JOHNSON v. LOUISIANA

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Case Basics
Docket No. 
69-5035
Appellee 
Louisiana
Appellant 
Johnson
Advocates
(Reargued the cause for the appellant)
(Reargued the cause for the appellee)
Tags
Term:
Facts of the Case 

The Louisiana State Constitution and Code of Criminal Procedure allowed less- than-unanimous juries to convict defendants in criminal cases in which hard labor is considered as punishment. Nine of twelve jury members were needed to return a guilty verdict. Johnson was convicted of armed robbery by a jury split nine to three.

Question 

Do less-than-unanimous jury verdicts in certain cases violate the Due Process and Equal Protection Clauses of the Fourteenth Amendment?

Conclusion 
Decision: 5 votes for Louisiana, 4 vote(s) against
Legal provision: Right to Trial By Jury

The Court held that less-than-unanimous convictions did not violate the reasonable doubt standard embodied in the Fourteenth Amendment's Due Process Clause. Justice White argued that a minority opposing conviction does not prevent the other jurors from reaching their decisions beyond a reasonable doubt. Furthermore, the presence of dissenting jurors does not indicate that the state failed to uphold this standard. Finally, allowing less-than- unanimous decisions in certain cases serves a rational state purpose, not offensive to the Constitution.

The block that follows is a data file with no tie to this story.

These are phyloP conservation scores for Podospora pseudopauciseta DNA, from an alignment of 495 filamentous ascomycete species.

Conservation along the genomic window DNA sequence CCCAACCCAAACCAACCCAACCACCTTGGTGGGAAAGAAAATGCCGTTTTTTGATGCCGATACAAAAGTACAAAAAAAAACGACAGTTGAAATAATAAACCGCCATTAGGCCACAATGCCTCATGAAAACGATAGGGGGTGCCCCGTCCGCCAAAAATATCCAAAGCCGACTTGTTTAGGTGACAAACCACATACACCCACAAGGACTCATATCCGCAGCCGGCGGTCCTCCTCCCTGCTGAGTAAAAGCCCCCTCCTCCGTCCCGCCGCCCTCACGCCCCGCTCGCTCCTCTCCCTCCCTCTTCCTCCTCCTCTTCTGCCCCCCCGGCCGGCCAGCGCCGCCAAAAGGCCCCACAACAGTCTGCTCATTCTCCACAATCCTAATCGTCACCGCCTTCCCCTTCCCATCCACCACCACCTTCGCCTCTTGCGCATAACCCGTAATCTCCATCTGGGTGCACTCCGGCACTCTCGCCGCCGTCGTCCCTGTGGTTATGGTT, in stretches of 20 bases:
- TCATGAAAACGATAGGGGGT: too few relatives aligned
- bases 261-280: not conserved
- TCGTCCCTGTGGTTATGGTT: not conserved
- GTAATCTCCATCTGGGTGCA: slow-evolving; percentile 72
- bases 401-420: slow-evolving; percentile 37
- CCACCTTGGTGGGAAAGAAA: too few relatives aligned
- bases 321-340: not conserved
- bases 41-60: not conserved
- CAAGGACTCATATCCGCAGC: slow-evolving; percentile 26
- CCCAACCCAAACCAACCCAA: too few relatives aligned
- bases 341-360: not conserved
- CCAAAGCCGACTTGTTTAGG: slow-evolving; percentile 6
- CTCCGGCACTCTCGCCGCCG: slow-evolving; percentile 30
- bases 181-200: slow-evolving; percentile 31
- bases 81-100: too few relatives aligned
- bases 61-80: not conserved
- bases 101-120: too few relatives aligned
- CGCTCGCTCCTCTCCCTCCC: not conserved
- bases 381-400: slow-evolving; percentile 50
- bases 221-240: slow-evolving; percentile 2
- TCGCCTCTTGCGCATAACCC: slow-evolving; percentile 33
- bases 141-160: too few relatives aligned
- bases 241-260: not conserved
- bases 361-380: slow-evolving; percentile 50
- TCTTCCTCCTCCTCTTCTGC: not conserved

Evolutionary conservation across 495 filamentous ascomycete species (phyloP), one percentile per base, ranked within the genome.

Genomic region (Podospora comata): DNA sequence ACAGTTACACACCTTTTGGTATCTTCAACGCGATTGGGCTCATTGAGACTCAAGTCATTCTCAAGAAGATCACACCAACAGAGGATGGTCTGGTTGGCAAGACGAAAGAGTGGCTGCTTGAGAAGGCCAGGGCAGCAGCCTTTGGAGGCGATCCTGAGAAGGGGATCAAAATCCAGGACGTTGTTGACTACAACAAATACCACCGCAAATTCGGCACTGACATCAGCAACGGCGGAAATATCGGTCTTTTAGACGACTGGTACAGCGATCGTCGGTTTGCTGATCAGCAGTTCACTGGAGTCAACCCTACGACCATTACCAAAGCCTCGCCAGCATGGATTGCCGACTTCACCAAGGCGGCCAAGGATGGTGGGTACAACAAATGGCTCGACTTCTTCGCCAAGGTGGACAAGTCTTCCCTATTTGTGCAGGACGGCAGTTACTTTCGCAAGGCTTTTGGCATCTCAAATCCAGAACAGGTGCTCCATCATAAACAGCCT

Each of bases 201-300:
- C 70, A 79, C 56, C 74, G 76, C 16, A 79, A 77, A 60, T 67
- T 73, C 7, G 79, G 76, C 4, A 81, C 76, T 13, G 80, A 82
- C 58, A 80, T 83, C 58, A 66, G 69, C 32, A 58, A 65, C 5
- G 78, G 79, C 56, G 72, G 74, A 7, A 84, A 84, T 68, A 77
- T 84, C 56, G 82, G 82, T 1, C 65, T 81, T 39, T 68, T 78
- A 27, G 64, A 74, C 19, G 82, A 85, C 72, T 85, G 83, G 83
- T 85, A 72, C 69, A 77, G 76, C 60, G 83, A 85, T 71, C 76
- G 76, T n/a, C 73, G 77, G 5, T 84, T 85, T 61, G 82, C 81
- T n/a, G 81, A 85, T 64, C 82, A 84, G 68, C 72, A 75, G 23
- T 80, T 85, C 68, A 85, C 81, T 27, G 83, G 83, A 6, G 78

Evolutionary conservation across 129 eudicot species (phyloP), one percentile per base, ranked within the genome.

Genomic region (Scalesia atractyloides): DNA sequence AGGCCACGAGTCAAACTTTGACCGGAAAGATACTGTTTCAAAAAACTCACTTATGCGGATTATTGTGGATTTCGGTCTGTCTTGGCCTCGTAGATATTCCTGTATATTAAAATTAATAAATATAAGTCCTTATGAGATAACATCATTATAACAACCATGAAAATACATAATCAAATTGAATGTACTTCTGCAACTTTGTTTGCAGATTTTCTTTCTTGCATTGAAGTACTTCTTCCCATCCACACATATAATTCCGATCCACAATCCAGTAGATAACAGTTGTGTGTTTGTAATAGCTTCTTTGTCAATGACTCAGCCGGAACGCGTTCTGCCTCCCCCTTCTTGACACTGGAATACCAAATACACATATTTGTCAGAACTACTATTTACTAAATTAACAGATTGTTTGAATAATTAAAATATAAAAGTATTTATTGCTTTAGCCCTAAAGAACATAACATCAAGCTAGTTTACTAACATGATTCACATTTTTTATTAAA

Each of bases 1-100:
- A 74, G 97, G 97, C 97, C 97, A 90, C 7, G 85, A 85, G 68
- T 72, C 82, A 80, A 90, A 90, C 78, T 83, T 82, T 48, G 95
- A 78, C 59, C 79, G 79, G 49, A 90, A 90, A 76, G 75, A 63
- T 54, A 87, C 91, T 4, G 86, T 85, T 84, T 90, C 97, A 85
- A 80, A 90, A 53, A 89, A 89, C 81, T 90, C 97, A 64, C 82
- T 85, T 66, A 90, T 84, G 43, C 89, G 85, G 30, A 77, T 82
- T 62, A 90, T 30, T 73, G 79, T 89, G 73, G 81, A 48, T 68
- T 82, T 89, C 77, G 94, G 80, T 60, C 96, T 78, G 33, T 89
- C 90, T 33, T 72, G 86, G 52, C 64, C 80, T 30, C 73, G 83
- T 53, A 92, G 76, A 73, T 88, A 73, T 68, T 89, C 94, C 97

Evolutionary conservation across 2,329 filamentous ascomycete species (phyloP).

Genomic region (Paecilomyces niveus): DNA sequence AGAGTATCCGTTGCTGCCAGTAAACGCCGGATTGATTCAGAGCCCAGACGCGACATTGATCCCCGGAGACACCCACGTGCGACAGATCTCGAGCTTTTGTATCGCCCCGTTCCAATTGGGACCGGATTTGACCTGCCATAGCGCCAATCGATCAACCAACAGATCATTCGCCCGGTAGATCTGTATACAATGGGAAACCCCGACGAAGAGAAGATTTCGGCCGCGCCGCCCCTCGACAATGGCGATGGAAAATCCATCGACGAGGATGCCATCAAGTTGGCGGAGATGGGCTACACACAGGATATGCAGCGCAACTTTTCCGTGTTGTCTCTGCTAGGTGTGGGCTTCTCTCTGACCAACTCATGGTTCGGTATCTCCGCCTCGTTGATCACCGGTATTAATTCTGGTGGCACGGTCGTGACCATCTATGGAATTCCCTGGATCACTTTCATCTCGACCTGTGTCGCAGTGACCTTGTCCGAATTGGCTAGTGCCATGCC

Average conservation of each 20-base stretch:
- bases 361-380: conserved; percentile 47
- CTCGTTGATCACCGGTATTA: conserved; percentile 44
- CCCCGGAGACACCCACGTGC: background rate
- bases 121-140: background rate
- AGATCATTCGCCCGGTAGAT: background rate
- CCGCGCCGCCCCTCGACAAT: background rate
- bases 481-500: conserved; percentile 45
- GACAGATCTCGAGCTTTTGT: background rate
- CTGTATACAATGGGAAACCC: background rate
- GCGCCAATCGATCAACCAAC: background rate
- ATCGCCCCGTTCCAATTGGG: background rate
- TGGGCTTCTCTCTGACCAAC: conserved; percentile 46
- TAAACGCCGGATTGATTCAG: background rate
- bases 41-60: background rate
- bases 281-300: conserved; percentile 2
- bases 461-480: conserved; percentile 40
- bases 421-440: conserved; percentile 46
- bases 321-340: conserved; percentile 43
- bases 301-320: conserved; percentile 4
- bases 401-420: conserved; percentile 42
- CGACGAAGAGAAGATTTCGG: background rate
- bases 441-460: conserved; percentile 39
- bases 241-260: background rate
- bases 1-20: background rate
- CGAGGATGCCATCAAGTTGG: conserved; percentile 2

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JOHNSON v. LOUISIANA. The Oyez Project at IIT Chicago-Kent College of Law. 31 October 2014. <http://www.oyez.org/cases/1970-1979/1970/1970_69_5035>.
JOHNSON v. LOUISIANA, The Oyez Project at IIT Chicago-Kent College of Law, http://www.oyez.org/cases/1970-1979/1970/1970_69_5035 (last visited October 31, 2014).
"JOHNSON v. LOUISIANA," The Oyez Project at IIT Chicago-Kent College of Law, accessed October 31, 2014, http://www.oyez.org/cases/1970-1979/1970/1970_69_5035.